I would like to propose the question
"Might there be a fundamental misunderstanding
of the nature of individuality?"
We somehow make the tacit assumption
that there exists a central individuality to us
that doesn't change
and that our feeling states,
accompanied by vision, hearing, smell, and taste
come from outside ourselves,
like the humours of the night
or caused by "tangible circumstance"
or from inside ourselves
as unbidden moods
held in secret
happening to that central individuality.
The "central individuality" is just the belief that there is a central individuality
added to all those other sensations.
Actually, all there are are those sensations, labelled, "me".
In reality, we have no way of ascertaining whence our memories of experience come,
since the emergence of memories trails events
unknown until they become recognizable -- only after the fact
-- by spontaneously comparing them to memories.
Continuity of self
is continuity of memory.
Change of memory
is change of self.
(Whatever doesn't change is persistent memory.)
HOWEVER, that doesn't address the question,
"Whence cometh those memories?"
For, from there,
also cometh individuality.
Do memories come "from the outside, in" to us?
Do they emerge unbidden from within ourselves as imaginings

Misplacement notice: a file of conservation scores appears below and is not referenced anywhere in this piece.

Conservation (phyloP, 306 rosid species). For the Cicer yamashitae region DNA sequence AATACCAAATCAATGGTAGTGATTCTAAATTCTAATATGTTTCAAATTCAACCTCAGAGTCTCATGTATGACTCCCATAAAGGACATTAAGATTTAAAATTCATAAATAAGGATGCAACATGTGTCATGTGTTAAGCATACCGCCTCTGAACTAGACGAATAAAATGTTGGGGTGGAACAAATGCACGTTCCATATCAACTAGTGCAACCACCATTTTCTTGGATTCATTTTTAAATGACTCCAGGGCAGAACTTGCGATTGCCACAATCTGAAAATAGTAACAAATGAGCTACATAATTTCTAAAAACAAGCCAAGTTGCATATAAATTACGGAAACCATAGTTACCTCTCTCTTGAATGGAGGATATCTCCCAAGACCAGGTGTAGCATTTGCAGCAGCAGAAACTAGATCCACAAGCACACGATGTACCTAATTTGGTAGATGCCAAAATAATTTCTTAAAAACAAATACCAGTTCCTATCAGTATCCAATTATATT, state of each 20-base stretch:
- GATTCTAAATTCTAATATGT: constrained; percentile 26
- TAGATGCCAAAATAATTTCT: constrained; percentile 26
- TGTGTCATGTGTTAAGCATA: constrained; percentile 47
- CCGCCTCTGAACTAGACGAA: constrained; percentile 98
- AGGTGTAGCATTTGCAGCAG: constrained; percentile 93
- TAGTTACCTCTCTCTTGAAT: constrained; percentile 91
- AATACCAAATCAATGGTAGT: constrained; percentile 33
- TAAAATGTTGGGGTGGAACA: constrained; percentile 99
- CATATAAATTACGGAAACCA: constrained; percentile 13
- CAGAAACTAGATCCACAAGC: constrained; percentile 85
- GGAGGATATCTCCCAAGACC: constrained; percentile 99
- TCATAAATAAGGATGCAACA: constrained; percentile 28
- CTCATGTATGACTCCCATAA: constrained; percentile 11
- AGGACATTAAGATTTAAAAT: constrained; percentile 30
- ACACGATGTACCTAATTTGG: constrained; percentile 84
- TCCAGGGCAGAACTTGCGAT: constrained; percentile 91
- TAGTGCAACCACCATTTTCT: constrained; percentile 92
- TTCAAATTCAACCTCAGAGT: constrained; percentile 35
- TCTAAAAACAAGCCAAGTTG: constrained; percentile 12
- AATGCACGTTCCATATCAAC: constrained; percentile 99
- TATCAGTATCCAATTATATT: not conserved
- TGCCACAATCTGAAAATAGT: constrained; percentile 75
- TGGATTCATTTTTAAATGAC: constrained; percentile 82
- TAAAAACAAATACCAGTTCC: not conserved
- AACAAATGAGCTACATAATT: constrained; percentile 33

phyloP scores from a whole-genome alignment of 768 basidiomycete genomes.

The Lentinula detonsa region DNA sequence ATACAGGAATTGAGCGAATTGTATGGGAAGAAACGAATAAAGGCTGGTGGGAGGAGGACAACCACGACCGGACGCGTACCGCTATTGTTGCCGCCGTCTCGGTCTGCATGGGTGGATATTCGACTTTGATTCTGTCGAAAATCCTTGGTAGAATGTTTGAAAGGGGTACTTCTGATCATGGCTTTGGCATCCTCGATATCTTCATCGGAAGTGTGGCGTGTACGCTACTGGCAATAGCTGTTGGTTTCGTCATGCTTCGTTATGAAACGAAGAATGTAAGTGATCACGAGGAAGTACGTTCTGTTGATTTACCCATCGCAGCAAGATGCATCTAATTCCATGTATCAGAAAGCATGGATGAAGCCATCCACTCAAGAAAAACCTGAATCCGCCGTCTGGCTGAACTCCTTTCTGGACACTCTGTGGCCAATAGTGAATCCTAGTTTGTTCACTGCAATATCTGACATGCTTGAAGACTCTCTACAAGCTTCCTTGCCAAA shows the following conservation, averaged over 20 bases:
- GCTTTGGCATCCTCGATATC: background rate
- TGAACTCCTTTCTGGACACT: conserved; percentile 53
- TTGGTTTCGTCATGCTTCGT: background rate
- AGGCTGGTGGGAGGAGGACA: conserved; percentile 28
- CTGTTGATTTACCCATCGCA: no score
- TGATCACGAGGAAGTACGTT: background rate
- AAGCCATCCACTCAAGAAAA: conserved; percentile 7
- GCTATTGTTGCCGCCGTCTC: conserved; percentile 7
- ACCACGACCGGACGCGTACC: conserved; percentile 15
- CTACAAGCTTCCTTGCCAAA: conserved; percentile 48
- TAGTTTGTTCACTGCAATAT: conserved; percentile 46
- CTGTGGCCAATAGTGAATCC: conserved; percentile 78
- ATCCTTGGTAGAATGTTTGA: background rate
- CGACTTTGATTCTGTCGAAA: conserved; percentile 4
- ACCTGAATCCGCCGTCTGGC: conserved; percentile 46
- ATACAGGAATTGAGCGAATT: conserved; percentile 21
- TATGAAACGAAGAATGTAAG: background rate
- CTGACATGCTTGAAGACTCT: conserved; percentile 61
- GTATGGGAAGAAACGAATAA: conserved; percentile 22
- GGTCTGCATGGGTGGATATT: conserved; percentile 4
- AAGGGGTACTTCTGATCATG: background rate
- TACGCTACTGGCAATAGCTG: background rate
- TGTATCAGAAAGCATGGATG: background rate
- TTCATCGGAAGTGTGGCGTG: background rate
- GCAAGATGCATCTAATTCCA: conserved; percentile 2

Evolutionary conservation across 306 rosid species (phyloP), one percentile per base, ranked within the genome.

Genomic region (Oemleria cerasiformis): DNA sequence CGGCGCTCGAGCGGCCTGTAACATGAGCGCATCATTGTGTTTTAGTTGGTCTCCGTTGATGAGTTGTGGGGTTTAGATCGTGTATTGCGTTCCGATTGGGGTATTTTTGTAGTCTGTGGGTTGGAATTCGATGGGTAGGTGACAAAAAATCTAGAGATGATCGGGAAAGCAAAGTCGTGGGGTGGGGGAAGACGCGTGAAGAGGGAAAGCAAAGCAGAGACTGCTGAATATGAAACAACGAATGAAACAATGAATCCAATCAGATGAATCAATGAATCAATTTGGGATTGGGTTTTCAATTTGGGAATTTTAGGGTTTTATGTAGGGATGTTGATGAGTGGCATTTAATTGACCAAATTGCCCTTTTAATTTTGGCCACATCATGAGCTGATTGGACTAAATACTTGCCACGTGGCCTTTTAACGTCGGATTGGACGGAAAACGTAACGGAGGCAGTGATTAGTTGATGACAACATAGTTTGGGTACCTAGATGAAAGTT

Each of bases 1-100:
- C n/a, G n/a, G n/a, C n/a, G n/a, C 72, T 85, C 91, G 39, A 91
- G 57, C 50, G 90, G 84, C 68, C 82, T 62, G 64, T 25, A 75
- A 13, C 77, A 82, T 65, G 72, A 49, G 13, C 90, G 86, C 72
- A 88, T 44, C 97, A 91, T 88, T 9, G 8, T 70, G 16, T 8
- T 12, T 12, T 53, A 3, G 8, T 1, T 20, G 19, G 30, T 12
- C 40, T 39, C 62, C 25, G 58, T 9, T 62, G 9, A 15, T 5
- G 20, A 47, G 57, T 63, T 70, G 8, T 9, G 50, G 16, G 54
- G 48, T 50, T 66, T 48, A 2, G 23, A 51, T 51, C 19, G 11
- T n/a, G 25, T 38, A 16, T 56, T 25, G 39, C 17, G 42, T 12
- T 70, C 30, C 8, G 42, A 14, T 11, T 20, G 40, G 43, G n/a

or both, with imaginings coloring memories that come from outside?
And how can we be sure which is which?
Ay, there's the rub.
Perhaps our individuality
all connected with everything else,
but because of the optical illusion of seeing, itself,
taken as our primary information source about reality
we take ourselves to be contained within the skin surface.
We take things to be separate and distinct.
Outer vision does that.
And so we profess that "my location,"
is where I am seen,
and is the perspective from which I see,
according to the location of "I" in the world.
But the sense of individuality is more than
the sense of seeing or being seen.
It is the agglomeration of memories
that we label as "I", myself.
Those memories may come from inside ourselves
(as surfacing imaginings and dreams)
or from outside ourselves
(as impinging circumstances, which happen before we know them for what they seem to be)
or both at the same time.
Without that answer,
we can't know the source of individuality
-- and in fact, to the degree that the memory-of-self
comes from outside
we have no individuality.
we act as if we exist as individuals in control
(or out of control).
"Dog wagging the tail"
is "Our lives are controlled by something bigger than ourselves."
"Tail wagging the dog"
is "I am in control of my life,"
both very popular perspectives.
If we really pay attention,
we can't really tell if the dog is wagging the tail
or the tail is wagging the dog
whether our individuality is true, unitary, and independent,
or the changeable result of forces greater than ourselves
summarized as our memory of the belief in ourselves
and our impulses to "be something".